It’s in the stars
Photo: During periods of particularly strong solar activity, Herman Zwirn can see the aurora borealis (seen on page 2B) from his observatory in Lily Lake. Though the aurora was visible earlier this winter, cloudy weather distorted the view. But in 2011, he captured spectacular shots (below). “The entire sky, the entire sky was the aurora,” Zwirn said. “We had run into a coronal mass ejection head on like a wave, and it just covered the entire sky. It was spectacular.” Photo by Cheryl Borrowdale
Lily Lake resident’s passion for astronomy burns bright
LILY LAKE—On a clear night, Herman Zwirn of Lily Lake can see distant nebulas or observe the icy rings of Saturn from his backyard observatory.
The observatory—a small building with a roof that rolls off to allow unobstructed views of the sky—features a large telescope, as well as a refractor, which Zwirn can use with filters to observe the sun during the day.
His telescope is powerful enough to observe surface features on the planets.
“With Jupiter, you can make out the swirls in the atmosphere, you can make out the loops and the details of the storms,” he said. “Saturn, you can see the rings pretty well and see the storms on the surface.”
Faded star charts line the observatory’s walls. He put them up when he first built his observatory in 1989, but they’re mainly decorative now. Computer programs that show the location of objects in the sky replaced them years ago.
He spends just about every clear night outside in his observatory, often accompanied by one of his collies, who like to lie nearby while he is staring into the heavens. For Zwirn, it’s all about the wonder.
“I think astronomy is one of those things. When you start doing it, there’s a wonder to it. Just opening up the telescope, there’s so much beauty to see. I watched the sun today, and there’s a nice bunch of sunspots. It makes your brain tickle, like classical music. It just takes hold of you,” Zwirn said. “The wonder never goes away. It just gets more wonderful and challenging.”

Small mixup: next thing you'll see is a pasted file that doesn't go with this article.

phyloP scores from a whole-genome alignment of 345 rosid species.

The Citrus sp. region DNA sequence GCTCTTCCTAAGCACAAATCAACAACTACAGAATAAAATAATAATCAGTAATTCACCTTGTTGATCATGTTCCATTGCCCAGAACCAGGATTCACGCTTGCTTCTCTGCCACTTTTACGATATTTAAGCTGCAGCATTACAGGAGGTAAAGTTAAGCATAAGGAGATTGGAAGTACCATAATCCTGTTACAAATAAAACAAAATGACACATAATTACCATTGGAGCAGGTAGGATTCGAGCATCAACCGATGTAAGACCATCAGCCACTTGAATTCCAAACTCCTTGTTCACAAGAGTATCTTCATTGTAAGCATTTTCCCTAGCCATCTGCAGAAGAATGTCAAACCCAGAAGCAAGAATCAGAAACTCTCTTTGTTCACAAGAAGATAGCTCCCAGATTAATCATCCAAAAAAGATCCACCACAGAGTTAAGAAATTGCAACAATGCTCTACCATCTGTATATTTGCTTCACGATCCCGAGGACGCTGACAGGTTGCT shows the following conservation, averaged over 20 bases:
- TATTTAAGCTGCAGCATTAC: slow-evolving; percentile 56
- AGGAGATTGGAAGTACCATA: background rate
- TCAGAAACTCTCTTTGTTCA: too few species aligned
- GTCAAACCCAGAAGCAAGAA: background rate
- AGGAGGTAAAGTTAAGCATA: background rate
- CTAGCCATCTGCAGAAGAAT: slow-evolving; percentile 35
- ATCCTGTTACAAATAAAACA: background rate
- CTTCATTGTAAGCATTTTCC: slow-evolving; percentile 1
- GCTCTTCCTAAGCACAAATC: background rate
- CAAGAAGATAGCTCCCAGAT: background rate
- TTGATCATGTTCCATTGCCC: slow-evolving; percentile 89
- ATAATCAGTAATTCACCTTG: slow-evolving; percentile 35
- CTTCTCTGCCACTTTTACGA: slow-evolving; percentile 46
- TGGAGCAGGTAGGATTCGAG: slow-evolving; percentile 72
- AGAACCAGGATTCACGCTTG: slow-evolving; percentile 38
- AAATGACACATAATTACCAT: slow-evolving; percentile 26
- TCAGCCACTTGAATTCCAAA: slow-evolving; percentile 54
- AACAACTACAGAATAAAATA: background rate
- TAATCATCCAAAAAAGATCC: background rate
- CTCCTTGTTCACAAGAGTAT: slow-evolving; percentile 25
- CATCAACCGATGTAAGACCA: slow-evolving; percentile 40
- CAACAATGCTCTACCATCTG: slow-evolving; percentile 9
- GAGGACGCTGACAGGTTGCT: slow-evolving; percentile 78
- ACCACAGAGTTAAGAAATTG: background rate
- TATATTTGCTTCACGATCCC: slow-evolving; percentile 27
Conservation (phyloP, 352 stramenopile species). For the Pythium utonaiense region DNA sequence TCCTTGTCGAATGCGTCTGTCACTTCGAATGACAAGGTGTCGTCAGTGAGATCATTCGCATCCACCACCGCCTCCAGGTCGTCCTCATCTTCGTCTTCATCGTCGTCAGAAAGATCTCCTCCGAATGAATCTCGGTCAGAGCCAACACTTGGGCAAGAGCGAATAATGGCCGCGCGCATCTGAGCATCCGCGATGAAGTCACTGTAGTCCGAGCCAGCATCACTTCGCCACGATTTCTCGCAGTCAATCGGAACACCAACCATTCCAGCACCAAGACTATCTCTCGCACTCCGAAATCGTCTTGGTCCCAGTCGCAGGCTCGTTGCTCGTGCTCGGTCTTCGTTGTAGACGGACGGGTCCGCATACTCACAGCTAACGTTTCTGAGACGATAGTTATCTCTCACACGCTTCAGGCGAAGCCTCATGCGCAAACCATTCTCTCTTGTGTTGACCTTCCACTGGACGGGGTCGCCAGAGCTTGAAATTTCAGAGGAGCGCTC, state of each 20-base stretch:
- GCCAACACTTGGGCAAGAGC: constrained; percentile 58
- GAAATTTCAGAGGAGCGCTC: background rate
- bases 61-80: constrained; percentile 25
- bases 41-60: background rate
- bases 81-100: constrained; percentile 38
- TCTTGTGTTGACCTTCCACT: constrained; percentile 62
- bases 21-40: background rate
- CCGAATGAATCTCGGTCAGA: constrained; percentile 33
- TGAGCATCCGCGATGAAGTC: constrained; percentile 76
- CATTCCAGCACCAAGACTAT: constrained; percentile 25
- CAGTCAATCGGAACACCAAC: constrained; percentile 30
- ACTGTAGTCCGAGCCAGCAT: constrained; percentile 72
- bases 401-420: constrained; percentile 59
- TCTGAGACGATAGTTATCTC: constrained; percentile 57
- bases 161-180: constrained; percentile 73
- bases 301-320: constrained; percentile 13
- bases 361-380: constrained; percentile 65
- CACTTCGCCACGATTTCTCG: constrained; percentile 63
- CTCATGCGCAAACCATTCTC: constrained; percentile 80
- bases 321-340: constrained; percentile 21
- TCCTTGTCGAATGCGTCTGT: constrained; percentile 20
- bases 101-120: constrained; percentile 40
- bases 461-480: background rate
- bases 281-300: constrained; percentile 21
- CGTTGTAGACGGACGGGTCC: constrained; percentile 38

Zwirn’s passion for astronomy brought him to Lily Lake in 1987. He had been observing the sky from an observatory he’d built at his house in Lisle, Ill., before that, but when a car dealership went up nearby, the lights from the parking lot blotted out the night sky. He moved further west in search of darkness, even though he worked on the north side of Chicago for many years and had a two-hour commute.
Nearly three decades later, development is once again encroaching on Zwirn’s view, with light pollution from new stores and gas stations making it harder to see the stars. Air pollution is also making his view hazier, with fine particulate matter making it more difficult to get clear views.
That’s why Zwirn now trains his telescopes mainly on the brightest objects in the night sky, the moon and the planets, while in Lily Lake. He and his wife, Mary, now spend much of their summer on a farm in north-central Iowa, where they have a second observatory and a darker night sky—dark enough that he can photograph Andromeda.
“I like to do the planets and the moon, because that’s what’s best to do here,” Zwirn said. “But when I’m out further, I like to go deep sky. You can see the Milky Way. Even out here, you can see it faintly, but we’re rapidly approaching Chicago.”